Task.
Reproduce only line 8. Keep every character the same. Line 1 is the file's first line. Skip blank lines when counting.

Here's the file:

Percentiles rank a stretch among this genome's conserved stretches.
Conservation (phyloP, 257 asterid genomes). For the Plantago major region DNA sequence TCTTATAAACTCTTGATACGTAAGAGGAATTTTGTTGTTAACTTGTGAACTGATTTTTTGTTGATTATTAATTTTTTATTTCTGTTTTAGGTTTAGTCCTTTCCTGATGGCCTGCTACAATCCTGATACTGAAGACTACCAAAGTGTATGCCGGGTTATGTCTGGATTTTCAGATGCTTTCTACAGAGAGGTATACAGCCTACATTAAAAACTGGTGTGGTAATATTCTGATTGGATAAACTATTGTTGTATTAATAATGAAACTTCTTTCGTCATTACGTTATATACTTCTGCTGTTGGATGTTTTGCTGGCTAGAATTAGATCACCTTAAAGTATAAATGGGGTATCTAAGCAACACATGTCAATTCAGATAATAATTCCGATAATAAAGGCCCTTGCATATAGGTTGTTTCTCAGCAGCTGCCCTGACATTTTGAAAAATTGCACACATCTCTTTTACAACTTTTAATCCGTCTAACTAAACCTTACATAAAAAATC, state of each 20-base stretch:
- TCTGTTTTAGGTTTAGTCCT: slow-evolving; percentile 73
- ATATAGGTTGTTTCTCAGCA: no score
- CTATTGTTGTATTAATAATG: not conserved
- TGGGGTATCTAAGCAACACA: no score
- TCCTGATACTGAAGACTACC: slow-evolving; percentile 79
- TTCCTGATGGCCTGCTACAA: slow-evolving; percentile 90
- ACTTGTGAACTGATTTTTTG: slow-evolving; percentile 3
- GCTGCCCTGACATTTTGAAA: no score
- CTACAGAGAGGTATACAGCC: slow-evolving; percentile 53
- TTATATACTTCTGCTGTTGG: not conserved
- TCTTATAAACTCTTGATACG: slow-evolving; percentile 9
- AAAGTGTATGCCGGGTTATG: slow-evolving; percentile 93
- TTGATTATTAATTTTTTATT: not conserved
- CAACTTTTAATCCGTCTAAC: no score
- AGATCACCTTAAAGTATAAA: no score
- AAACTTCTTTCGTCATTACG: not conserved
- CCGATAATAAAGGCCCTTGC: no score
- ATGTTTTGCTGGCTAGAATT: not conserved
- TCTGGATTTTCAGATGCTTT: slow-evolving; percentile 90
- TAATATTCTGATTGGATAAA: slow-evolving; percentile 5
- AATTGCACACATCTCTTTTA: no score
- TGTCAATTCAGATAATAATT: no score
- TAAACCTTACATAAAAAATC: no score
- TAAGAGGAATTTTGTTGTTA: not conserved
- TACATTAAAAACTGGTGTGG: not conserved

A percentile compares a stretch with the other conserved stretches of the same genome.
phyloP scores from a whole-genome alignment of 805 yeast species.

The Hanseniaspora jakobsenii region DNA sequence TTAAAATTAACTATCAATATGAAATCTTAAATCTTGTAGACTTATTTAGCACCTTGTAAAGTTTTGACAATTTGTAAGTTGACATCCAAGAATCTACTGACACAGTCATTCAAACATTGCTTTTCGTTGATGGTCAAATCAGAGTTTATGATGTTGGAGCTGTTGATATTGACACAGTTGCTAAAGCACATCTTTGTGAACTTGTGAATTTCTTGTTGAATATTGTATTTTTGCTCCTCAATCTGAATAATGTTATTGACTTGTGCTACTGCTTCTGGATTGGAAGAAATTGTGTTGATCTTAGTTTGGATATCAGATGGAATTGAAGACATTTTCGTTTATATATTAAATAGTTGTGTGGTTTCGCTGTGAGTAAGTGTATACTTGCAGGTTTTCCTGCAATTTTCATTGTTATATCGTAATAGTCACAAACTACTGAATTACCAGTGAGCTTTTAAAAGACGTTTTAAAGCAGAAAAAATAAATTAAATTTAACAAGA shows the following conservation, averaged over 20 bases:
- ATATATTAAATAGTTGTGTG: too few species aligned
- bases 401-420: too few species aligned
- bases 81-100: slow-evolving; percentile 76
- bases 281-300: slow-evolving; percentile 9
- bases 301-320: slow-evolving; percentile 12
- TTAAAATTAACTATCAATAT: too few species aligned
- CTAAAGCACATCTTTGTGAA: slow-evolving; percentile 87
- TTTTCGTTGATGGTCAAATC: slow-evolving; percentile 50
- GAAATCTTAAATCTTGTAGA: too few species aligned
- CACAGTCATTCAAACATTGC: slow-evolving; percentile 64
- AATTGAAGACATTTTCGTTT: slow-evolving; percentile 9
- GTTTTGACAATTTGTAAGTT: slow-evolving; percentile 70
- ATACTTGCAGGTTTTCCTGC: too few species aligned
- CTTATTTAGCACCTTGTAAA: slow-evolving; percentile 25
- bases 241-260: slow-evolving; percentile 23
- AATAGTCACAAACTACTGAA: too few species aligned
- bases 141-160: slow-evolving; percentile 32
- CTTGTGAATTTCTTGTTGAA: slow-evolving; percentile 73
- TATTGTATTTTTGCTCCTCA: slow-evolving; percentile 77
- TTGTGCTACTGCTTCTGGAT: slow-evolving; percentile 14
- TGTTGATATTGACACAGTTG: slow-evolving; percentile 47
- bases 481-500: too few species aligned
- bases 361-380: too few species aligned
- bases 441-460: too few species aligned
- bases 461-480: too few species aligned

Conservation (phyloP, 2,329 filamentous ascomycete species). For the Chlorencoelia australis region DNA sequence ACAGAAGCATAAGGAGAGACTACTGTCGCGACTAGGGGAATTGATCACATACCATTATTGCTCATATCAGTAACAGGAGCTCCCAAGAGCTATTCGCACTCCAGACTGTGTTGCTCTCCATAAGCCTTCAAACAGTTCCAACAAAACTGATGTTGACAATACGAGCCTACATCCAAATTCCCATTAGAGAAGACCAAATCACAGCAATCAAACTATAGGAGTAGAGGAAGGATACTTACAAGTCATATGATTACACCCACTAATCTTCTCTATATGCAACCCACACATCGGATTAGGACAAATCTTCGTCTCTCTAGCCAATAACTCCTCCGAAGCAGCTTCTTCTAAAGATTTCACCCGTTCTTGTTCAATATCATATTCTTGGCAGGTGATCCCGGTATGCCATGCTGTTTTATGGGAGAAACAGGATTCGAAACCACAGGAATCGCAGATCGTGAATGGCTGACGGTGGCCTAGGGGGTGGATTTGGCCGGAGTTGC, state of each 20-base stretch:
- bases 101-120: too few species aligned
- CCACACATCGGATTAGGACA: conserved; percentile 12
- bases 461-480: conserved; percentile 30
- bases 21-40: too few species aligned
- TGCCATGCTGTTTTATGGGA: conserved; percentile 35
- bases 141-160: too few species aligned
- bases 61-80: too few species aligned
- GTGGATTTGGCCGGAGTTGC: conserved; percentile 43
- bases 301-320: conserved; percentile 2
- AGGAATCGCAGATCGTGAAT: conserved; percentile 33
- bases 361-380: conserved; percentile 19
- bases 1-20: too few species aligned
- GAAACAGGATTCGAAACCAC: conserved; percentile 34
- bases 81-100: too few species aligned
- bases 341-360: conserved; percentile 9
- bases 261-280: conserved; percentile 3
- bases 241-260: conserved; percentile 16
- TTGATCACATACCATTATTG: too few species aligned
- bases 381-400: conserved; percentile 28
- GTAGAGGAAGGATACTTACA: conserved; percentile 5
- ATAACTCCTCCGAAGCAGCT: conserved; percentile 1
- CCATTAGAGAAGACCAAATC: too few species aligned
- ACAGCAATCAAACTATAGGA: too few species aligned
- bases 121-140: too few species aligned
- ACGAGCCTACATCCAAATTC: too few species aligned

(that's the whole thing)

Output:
- TTCCTGATGGCCTGCTACAA: slow-evolving; percentile 90